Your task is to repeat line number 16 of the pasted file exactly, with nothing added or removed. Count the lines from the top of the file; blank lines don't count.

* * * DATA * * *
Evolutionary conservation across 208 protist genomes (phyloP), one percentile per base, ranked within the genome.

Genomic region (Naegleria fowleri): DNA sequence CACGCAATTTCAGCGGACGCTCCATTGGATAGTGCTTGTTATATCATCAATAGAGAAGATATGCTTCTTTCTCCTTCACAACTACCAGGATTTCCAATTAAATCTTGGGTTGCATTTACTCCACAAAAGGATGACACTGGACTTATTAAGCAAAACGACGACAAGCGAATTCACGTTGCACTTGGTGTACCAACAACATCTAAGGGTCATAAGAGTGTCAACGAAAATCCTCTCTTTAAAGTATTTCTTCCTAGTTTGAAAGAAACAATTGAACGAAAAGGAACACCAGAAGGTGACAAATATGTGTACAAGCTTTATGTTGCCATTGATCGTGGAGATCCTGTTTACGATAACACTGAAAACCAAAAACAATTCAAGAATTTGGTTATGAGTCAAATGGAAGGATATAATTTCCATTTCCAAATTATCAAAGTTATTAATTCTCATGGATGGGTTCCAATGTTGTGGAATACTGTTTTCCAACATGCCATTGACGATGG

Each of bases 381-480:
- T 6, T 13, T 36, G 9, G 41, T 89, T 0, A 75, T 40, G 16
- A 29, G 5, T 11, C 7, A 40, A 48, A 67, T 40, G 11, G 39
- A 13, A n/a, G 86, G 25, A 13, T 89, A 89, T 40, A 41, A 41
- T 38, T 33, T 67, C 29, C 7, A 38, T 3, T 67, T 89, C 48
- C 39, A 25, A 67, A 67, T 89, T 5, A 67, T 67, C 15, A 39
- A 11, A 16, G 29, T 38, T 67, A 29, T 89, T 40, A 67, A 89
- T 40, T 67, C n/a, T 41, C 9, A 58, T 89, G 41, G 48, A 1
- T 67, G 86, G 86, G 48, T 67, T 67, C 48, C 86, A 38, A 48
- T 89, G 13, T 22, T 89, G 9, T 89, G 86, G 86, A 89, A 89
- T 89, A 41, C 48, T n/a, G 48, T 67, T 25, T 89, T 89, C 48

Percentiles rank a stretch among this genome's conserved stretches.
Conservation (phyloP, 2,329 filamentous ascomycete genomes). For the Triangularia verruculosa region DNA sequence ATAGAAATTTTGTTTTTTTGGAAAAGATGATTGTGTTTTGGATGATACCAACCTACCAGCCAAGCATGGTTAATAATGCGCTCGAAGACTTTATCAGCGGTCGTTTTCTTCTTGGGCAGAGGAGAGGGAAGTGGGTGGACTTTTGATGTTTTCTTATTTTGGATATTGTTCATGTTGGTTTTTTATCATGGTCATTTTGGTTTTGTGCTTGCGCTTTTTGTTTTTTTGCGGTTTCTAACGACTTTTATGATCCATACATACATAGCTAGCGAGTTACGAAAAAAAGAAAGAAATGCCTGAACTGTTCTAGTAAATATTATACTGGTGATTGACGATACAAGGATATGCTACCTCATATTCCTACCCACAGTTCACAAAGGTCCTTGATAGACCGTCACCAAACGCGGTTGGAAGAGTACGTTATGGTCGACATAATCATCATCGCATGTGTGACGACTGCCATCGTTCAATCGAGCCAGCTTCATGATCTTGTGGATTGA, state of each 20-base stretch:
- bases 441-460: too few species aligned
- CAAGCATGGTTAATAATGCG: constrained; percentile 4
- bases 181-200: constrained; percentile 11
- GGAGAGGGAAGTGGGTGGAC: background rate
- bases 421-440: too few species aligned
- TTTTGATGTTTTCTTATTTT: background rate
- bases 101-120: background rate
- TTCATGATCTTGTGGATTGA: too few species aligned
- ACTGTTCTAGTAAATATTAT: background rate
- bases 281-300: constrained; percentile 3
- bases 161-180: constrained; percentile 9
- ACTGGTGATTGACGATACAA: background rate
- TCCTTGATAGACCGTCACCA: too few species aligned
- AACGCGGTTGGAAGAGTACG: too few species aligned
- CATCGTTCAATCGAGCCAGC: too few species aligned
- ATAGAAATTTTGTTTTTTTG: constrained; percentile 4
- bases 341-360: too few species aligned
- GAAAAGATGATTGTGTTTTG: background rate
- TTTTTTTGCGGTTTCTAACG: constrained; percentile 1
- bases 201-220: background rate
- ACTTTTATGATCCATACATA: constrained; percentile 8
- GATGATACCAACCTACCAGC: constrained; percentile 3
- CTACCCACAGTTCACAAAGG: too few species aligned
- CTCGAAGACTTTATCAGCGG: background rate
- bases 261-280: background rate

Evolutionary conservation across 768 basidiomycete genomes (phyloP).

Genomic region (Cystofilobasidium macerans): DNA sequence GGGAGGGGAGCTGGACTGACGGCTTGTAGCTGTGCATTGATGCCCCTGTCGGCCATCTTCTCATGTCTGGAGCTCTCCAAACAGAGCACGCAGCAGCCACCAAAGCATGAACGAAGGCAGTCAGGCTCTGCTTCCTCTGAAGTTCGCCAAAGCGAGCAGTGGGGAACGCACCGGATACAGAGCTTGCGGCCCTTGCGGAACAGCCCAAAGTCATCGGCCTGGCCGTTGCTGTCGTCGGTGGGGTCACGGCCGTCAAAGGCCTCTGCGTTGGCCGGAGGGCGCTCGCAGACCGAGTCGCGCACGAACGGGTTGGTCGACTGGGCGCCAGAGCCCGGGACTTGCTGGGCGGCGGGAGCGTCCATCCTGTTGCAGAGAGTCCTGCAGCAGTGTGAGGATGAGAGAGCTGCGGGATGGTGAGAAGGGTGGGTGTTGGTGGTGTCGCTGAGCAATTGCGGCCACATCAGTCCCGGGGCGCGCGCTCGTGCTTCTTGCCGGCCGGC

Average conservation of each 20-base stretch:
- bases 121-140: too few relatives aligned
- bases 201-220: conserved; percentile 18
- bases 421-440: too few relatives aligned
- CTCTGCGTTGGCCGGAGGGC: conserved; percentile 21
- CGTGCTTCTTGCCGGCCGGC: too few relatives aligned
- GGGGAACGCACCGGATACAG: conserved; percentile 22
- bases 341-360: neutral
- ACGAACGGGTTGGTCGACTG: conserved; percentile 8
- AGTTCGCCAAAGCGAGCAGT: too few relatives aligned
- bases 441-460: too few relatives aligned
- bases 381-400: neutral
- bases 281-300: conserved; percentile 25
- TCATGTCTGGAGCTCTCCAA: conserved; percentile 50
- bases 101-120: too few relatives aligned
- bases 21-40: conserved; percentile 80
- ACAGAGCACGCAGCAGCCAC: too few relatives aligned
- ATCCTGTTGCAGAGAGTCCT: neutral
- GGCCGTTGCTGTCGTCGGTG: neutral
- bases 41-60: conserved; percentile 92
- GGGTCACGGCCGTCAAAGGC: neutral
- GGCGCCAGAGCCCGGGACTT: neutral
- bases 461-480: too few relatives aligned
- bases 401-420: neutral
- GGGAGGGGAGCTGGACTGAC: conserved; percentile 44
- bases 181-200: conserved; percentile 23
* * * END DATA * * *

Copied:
- bases 441-460: too few species aligned